32 thoughts on “Has anyone implemented a momentum type mechanic into DW?”

  1. Aaron Griffin but in short, it’s like advantage/disadvantage that increases and decreases as you play (there is a “track”). Some moves will give you the opportunity to exchange it (to cancel out a potentially unfavorable dice roll, for example) – that’s called “burning” momentum.

    So…. Sort of like Inspiration in D&D, but with more mechanical opportunities.

  2. Aaron Griffin well it can be negative as well. If you have negative momentum, your “move die” gets zeroed out (Ironsworn has three dice that are rolled in a combat move).

  3. So here’s me spitballing without really reading the Ironsworn stuff.

    Momentum: When you have a combat advantage, replace one of your dice with a d8 on your next combat action. You can gain two advantages at a time, rolling 2d8. When the opposition has the combat advantage, replace one of your dice with a d4 on your next combat action. They can have two advantages at a time, forcing you to roll 2d4.

    Maneuver: When you move to gain higher ground, better positioning, or similar type of advantage in combat, say what you’re doing and roll the relevant stat. On a 10+, you or an ally gains an advantage; on a 7-9, you can give an ally an advantage if you put yourself in danger; on a 6-, your opposition gains an advantage.

  4. City of Judas has the advantage die (I think that’s what it’s called), which is a d6 sitting on the table. It starts at 1 and increments as PCs accumulate success. At any time, any (?) player can swap one of the dice they just rolled out for the advantage die, but then the die resets to 1. I don’t recall if there are other things you can do with the advantage die, but it seems like an obvious space to design in.

    Andrew Huffaker what in the fiction are you hoping to reflect with a momentum mechanic?

    What part of game play are you hoping to improve? Because if you can’t answer either of those… then why would you want a momentum mechanic?

  5. Jeremy Strandberg see, I’d argue that the “as long as the GM is good” shouldn’t be a requirement if you can help it. I think there’s a good place for mechanics that help model interesting fights so that you don’t need a really good GM.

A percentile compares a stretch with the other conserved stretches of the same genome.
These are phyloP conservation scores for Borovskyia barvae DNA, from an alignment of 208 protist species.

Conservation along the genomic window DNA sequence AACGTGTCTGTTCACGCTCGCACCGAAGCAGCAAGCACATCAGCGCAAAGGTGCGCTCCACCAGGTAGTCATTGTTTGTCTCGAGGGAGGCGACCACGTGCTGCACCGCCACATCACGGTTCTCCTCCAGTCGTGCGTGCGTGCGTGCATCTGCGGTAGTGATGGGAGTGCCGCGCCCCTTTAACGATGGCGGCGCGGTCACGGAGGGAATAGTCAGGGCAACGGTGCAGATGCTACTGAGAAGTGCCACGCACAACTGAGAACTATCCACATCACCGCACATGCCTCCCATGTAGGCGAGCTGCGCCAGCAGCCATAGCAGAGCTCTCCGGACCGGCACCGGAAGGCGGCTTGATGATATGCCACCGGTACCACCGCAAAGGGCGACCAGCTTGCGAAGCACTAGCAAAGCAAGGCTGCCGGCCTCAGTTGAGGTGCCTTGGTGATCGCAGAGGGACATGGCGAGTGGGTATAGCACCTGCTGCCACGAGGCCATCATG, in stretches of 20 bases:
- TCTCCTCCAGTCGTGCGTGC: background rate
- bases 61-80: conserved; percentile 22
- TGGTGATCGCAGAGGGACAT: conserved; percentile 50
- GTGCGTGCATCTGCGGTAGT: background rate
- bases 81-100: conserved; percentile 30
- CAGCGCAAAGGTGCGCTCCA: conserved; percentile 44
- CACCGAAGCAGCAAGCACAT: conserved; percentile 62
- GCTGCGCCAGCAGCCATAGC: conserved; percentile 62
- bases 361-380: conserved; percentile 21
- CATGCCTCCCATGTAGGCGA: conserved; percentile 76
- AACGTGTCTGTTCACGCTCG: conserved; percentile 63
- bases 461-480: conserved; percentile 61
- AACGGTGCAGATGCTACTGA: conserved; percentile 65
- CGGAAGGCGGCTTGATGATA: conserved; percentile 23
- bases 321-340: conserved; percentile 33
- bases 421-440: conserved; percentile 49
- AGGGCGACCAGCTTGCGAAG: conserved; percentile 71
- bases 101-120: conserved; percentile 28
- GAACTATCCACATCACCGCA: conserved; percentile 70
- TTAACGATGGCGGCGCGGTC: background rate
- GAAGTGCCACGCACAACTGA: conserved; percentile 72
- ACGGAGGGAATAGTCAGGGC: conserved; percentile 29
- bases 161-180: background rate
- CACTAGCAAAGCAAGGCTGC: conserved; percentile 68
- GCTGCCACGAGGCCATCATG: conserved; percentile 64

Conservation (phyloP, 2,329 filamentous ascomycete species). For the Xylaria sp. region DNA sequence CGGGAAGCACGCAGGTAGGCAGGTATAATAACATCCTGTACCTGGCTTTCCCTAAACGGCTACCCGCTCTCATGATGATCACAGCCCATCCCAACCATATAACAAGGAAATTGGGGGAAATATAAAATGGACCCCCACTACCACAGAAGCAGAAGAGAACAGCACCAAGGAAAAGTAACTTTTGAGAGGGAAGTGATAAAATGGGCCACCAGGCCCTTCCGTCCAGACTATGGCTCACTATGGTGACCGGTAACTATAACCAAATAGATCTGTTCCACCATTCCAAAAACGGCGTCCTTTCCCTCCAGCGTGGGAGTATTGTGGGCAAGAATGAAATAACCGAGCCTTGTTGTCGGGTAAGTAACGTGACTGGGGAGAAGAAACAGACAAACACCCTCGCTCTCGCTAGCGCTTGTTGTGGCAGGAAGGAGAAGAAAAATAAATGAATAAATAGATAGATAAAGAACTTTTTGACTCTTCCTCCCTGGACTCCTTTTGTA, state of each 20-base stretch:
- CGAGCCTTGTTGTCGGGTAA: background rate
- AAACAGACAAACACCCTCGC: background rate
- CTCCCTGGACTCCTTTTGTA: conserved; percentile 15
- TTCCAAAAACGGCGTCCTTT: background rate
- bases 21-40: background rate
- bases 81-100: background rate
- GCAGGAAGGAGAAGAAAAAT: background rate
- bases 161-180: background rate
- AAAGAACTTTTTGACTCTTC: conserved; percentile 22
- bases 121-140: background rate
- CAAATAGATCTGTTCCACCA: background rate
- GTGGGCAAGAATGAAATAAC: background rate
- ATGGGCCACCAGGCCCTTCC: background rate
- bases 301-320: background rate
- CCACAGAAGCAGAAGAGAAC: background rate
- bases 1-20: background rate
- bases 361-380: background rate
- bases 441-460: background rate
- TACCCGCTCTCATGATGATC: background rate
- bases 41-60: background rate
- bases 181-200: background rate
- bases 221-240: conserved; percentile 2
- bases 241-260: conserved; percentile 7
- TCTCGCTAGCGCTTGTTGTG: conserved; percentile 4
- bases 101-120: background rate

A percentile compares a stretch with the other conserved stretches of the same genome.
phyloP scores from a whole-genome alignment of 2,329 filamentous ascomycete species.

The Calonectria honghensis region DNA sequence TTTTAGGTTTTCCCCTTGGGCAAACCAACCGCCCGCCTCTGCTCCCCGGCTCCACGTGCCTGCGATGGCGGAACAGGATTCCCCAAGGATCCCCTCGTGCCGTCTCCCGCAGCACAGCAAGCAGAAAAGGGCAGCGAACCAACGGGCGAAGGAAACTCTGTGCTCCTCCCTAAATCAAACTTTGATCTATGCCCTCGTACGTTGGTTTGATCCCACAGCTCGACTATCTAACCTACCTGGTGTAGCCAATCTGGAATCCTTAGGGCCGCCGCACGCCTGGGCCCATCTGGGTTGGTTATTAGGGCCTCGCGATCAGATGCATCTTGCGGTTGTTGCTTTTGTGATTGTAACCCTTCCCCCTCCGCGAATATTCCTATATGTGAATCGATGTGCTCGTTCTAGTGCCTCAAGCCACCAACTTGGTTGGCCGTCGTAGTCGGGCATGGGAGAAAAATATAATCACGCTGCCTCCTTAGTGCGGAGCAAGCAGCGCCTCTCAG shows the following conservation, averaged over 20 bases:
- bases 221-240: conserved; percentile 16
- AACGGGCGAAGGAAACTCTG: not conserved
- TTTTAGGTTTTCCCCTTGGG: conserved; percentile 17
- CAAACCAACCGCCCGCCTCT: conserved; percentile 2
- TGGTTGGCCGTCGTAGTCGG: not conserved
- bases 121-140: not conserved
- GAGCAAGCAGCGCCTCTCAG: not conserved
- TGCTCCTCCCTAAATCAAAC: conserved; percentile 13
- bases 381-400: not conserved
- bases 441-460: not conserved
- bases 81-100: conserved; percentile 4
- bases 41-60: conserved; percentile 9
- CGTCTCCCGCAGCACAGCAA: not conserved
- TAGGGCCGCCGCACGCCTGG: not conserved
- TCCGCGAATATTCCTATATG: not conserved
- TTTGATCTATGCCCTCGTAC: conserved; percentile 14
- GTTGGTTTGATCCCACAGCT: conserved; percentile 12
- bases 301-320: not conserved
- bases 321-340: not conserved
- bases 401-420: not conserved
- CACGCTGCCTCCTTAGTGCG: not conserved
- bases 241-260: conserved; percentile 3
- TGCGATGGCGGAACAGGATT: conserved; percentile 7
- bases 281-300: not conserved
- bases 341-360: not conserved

6. Aaron Griffin sure, I get that. And I generally agree. But there’s like a minimum proficiency that GMs/MCs generally need for the game to actually flow, right? If you run DW as a “turn-based” game or you call for rolls rather than asking “what do you do?” or don’t actually make GM moves (or don’t make interesting ones), then the game doesn’t work.

    But if you do do those things, i.e. you run the game as it’s meant to be run, the boxing-match momentum is there. No?

  7. Yochai Gal there’s an argument for the psychology of rolling bigger dice (assuming you meant my d8/d4 with the advantage comment).

    It’s also worth noting that +1 forward isn’t really stackable too much. Once you hit +3 forward, it’s guaranteed success for anyone with a +3 stat.

    Also, it’s not something I’d play with, I’m just answering the question.

  8. The reason I asked about Momentum is that I like that there is a machanical representation of how things might be going narratively. In Ironsworn there is a move that I think is really missing in DW that has to do with securing an advantage. Its kind of like waiting for the right time to strike, but it takes some work to mechanically do in the game.

    Jeremy Strandberg​, in my games it feels like there isn’t any room to support ‘waiting to find an opening’ and just ‘running in swinging’ because mechanically it’s just mixing words and than rolling hack and slash. If someone wants to fight more judiciously, but not like in the defend move, than it doesn’t really exist outside of narrative. I like that someone could choose to use their ‘turn’ to just size up or get a benefit later. Kind of like with Fate aspects.

  9. I’m not a fan of +1 because it only ever makes a difference on a 6 or a 9 and it doesn’t give players control of when they use it. If they could spend that +1 like Hold, than sure. +1’s are also kind of underwhelming feeling. I think City of Judas basically does the same thing as Momentum, but Ironsworn has the built in option of increasing or decreasing M as an extra resource for the game to manipulate.

  10. Any mechanical advantage wil have a cut off as to when you “see” its benefits. +1, sees its contribution when a roll is a 6 or a 9 sure, but thats how any of the modifiers work. Advantage dice also have a cut off to when you would see its benefits on the average.